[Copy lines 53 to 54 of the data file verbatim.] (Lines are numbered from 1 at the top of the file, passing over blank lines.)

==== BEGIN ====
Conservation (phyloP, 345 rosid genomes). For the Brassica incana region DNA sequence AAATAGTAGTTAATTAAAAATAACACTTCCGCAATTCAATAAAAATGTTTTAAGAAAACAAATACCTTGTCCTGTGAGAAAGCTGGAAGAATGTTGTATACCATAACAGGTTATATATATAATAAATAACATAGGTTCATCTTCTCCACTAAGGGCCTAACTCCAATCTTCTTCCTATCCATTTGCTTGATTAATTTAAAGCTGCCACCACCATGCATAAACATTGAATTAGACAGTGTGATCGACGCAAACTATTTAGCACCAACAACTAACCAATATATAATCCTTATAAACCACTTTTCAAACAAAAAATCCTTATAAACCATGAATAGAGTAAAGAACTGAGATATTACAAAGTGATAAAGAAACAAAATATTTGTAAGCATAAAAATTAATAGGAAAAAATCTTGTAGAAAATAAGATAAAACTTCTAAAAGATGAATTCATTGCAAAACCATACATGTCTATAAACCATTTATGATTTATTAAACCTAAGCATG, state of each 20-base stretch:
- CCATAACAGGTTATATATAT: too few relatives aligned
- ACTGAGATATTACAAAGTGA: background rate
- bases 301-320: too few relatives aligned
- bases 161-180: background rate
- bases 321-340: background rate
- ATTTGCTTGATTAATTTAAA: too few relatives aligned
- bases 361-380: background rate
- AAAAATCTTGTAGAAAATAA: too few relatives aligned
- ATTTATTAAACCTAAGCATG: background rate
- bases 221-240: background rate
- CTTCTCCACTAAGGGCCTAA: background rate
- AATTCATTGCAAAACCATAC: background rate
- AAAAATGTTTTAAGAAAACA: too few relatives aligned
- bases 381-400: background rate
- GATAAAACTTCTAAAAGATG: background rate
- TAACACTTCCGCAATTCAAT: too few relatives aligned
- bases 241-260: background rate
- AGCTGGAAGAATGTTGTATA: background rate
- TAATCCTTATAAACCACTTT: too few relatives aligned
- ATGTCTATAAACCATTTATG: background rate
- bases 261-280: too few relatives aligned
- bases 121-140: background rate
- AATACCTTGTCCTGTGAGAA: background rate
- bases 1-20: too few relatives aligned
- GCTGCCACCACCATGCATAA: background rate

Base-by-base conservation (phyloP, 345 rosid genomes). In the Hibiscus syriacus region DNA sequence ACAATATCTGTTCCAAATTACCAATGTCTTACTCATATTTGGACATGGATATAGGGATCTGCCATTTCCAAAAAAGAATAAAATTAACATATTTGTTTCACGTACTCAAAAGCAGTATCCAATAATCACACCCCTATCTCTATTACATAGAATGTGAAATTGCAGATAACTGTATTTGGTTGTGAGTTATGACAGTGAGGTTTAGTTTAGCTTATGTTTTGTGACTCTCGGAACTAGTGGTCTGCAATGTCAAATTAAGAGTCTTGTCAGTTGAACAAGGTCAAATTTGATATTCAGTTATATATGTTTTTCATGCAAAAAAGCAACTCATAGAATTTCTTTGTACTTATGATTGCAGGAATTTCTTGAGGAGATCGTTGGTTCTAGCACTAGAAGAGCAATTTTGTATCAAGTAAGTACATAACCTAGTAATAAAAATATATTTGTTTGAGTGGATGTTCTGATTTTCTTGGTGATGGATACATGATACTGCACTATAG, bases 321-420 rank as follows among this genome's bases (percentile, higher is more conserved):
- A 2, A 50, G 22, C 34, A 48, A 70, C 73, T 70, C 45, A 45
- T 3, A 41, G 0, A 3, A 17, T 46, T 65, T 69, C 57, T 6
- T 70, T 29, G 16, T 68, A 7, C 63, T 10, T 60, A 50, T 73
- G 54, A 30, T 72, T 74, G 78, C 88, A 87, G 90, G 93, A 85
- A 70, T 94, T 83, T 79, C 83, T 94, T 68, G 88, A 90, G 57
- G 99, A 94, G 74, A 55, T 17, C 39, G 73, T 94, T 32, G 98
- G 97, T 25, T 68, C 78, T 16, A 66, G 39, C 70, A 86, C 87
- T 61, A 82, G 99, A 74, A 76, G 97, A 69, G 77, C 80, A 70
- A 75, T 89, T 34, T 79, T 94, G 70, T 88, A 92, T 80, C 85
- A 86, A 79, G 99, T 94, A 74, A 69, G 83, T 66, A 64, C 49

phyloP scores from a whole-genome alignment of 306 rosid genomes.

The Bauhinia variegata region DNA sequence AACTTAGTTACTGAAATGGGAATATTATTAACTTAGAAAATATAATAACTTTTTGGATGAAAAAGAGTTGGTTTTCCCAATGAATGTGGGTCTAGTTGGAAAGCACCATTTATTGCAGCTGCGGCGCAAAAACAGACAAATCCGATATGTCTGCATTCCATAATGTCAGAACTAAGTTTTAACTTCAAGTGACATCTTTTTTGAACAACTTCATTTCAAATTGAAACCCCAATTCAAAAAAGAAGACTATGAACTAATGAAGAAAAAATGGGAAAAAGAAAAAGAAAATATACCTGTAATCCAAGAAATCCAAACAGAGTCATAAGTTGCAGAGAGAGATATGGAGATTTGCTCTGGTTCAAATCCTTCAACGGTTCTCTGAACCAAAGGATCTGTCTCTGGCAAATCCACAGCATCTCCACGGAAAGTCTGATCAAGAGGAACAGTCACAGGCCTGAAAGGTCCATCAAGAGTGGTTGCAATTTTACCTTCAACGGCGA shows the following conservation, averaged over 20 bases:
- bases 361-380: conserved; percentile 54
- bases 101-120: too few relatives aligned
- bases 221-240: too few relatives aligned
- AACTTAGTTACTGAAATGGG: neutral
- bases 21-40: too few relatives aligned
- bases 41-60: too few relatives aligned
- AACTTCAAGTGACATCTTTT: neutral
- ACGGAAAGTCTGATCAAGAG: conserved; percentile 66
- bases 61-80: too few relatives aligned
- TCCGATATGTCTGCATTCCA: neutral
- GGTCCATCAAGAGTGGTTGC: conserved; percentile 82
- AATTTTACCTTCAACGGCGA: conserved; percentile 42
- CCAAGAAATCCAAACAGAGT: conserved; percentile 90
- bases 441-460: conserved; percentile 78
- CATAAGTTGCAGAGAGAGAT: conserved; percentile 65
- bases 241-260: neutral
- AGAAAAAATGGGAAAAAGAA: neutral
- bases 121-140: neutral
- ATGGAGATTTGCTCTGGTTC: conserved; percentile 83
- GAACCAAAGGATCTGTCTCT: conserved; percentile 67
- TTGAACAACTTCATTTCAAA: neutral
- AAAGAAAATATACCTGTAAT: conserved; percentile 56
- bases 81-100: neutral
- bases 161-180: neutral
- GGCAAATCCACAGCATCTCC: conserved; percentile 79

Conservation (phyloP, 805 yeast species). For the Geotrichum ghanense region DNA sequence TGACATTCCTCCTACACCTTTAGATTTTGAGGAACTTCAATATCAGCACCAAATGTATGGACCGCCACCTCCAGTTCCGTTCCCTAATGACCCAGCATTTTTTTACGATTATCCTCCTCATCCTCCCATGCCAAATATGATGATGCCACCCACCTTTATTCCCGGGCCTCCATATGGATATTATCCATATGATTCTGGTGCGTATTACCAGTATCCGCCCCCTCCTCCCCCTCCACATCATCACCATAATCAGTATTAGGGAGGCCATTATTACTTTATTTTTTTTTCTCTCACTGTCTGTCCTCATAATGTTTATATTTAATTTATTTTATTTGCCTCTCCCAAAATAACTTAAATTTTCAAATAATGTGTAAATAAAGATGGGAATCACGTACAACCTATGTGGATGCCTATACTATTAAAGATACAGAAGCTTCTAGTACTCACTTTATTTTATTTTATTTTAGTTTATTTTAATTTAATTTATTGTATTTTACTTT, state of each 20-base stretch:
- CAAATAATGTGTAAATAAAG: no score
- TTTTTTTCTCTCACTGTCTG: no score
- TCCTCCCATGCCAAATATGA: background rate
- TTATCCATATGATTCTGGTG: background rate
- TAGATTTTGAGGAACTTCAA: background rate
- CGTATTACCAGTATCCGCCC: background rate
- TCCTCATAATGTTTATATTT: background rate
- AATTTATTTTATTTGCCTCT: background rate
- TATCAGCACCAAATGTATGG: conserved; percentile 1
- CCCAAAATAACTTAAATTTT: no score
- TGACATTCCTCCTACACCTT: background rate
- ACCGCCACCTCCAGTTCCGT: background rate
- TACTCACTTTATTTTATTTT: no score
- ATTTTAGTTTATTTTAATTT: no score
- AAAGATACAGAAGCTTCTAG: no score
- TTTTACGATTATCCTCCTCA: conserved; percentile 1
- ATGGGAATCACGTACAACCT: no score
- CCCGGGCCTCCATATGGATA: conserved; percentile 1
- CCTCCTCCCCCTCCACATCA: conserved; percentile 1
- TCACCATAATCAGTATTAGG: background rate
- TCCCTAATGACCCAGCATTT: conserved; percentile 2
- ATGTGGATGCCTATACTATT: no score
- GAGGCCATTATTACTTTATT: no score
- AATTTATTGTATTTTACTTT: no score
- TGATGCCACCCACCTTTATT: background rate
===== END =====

- bases 441-460: conserved; percentile 78
- CATAAGTTGCAGAGAGAGAT: conserved; percentile 65